Who knows what he is. nit wit mitt is such a puppet that he is just what rove, the koch sisters, murdoch, and the other illegal mega rich tell him to be. I doubt at this time, he even knows for himself what kind of repugnican he really is and what he really believes. He is nothing but a koch whore!!

  • js121

    No, he is NOT the last of the old GOP. Eisenhower was the Last. Even Eisenhower saw it coming and spoke of it. Reagan was the 1st of the New Right of Paul Weyrich and their ideology of Theocracy, followed by the Bush’s. It took the New Right 40 yrs to gain total control and they have that now. Just waiting for Romney to be “crowned” for completion. Democracy vs Theocracy and those average republicans don’t even realize that their party has been takenover (some do and are fighting to get it back).

  • sleeprn01

    Mitt Romney = Gumby; can be twisted anyway the Koch brothers want him twisted.

  • howa4x

    That is the central problem facing Mittens as he ties despertly to move to the center. Imagine he is sitting on a mound of jello, and every time he think he’s gotten it all in the mold, some squishes out the right side. So in order to make sure it dosen’t happen again he gets a right sider to hold that jello in place. Problem is the jello is unstable, and squirts like Akin are still shooting out the side, so Mitt always has to make sure its held down, and to do so he still needs a rightward swing. It’s a little late in the game to be in this position.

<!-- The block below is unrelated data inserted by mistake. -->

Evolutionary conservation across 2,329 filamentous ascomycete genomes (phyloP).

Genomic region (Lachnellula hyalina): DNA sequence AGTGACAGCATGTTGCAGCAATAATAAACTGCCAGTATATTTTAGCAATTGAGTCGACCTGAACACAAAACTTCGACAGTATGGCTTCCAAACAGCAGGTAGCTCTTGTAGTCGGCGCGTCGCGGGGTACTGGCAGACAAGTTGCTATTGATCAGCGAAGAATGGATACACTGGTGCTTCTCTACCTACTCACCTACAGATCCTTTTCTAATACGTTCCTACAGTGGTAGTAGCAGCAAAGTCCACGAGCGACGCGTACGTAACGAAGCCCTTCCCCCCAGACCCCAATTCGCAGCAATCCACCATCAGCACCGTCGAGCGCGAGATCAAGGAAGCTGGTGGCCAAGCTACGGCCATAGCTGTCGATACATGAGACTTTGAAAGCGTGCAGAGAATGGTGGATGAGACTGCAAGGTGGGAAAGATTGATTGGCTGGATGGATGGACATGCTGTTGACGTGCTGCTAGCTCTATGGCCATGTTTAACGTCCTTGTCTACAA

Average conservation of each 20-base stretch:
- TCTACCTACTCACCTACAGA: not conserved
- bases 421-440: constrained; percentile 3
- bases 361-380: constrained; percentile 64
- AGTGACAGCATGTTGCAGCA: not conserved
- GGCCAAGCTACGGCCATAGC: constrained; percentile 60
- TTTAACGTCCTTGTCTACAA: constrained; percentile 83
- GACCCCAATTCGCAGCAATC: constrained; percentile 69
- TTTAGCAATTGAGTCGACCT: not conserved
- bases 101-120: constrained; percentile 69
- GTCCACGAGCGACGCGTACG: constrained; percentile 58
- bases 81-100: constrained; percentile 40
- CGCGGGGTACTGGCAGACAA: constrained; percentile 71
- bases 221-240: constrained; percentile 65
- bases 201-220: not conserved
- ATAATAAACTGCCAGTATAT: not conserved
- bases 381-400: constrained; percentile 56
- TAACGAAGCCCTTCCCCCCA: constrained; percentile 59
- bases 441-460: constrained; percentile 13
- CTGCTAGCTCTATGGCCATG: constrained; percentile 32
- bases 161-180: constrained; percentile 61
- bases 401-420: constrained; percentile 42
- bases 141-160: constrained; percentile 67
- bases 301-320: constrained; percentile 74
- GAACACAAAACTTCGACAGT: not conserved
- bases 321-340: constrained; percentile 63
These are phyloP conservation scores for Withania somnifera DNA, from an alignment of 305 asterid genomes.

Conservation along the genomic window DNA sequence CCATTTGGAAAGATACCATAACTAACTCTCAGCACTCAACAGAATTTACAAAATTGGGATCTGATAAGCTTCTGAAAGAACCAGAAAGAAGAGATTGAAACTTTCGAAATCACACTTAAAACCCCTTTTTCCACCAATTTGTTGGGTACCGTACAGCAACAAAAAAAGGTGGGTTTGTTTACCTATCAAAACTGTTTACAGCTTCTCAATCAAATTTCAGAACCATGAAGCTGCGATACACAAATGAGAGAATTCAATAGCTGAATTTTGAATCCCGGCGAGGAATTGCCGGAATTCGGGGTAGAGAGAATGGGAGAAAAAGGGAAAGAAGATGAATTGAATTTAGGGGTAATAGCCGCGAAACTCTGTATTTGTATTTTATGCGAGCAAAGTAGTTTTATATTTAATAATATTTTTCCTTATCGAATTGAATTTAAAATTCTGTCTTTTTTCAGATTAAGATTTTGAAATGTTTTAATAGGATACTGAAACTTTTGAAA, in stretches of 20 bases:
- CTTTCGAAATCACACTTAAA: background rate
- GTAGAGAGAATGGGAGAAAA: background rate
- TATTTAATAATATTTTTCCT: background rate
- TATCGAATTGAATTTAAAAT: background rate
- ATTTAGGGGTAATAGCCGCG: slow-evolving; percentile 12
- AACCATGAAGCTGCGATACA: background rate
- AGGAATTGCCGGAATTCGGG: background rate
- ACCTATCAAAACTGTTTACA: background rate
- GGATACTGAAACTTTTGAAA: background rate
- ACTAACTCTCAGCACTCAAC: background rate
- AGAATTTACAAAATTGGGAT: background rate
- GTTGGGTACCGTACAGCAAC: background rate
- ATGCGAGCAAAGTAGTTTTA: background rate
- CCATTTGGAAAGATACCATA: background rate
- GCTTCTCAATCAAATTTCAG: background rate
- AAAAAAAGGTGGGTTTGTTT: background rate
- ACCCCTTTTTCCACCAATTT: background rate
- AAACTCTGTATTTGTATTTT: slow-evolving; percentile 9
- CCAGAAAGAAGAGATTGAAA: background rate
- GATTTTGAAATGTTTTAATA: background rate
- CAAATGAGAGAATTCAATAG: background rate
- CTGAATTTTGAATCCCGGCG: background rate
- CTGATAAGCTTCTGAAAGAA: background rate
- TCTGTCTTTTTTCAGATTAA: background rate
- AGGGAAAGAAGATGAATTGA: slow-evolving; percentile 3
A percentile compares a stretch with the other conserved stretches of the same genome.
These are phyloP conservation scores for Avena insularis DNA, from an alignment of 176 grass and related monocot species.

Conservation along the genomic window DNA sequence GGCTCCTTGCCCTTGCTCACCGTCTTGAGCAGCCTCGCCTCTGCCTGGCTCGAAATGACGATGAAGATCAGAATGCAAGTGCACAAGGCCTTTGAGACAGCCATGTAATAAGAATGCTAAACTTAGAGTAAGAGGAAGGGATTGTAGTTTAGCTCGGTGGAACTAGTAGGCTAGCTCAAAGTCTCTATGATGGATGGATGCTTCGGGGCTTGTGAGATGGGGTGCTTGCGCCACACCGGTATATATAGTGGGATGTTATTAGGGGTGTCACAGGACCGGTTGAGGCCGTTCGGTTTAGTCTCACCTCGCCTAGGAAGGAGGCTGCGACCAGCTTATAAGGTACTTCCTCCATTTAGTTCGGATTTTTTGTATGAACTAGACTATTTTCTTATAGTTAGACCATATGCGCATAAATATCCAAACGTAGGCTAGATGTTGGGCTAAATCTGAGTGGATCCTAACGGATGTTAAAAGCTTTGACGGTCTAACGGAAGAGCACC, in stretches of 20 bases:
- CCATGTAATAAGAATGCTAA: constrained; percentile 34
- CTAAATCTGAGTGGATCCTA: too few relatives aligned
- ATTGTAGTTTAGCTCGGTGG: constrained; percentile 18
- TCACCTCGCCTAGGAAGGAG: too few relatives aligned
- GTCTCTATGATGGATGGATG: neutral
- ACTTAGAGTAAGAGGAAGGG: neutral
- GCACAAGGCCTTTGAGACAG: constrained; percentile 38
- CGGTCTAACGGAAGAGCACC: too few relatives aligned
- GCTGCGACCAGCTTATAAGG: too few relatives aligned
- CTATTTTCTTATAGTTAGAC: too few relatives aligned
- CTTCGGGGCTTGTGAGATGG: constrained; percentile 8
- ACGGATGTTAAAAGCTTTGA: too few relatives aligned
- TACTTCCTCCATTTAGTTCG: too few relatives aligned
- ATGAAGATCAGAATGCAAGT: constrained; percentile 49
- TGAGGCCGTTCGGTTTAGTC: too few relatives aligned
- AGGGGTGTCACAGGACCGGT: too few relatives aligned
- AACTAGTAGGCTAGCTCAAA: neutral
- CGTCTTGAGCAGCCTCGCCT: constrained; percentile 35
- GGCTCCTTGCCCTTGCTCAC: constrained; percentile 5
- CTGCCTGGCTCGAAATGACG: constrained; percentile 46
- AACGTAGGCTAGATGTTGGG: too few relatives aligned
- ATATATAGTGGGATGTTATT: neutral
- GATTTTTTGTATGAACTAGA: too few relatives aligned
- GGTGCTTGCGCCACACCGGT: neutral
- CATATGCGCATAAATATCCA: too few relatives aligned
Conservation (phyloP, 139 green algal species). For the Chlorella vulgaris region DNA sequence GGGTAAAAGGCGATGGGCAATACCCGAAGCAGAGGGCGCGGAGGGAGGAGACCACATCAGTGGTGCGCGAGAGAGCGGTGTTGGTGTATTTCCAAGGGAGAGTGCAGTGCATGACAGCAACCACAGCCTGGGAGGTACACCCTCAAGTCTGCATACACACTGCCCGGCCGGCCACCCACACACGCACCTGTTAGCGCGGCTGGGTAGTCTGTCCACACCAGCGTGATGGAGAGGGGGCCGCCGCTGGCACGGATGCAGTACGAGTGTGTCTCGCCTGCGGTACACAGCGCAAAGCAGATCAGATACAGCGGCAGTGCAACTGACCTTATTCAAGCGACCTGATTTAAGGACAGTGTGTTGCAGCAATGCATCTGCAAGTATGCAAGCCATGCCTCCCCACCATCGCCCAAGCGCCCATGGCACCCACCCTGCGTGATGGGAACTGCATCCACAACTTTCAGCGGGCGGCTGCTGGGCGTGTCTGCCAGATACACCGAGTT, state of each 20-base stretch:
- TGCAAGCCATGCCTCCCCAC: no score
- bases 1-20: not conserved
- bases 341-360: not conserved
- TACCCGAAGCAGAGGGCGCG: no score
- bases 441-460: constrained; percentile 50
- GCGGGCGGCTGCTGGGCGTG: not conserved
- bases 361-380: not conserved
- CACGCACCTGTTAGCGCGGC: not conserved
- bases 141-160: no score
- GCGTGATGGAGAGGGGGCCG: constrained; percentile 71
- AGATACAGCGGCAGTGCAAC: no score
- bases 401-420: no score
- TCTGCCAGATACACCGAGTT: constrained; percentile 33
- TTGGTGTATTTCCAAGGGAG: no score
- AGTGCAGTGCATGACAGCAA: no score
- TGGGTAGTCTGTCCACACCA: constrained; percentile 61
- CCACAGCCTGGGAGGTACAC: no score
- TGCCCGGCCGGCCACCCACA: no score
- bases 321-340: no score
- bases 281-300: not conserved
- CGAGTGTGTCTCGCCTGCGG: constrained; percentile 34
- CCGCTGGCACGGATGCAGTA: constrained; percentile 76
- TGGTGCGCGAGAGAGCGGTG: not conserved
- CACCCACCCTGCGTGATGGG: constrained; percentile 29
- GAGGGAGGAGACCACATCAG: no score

In this election the 1% made sure Romney was the winner since they have to big clout in the background. They got a little nervous about the occupy movement that is catching on with the youth, and Obama rumbling about tax fairness. They wanted to make sure that the next president keeps his eye on their ball, continues their tax cuts and aides them in continuing to out source American jobs. They couldn’t trust one of the Zealots since they could turn populist, so they picked one of their own, one they trusted and who thinks like them, and whose fortunes are tied with theirs. One of their own members.
    In the future if the trend continues the Tea party will dominate the republican party and squeeze out any non belivers. The moderates don’t know how to fight them since the base is much angrier, and more religious. The committed always control the nominating process so the rightward pull of the entire party is strong. This is how a fool like Bachmann could even win 1 primary.
    The real issue is the problems we face and if the tea party dosen’t have the answers that a majority of americans want and they control the party then the party will shrink further and only exist regionally. Heavy is the head that wears the crown and it’s much easier to criticize if you don’t have the responsibilty to fix the problem. Currently a majority of Ameicans don’t belong to either party, and the ulta right wing veiw of the world scares them. They exist in the middle and the party that seems most responsible will get their vote. Ryan can say anything he wants if he is representing a district like Bachmann did, be extreme. Now he has to play to the middle and lets see what happens. This is the problem with the Tea party. If the governors don’t preform they will be out. They do ok in Kansas but what happens to them in Calif, or New york? Scott won in a 3 way runoff in Fla and some of his moves have people up in arms, same with Walker in Wisconson
    The future will be interesting to say the least!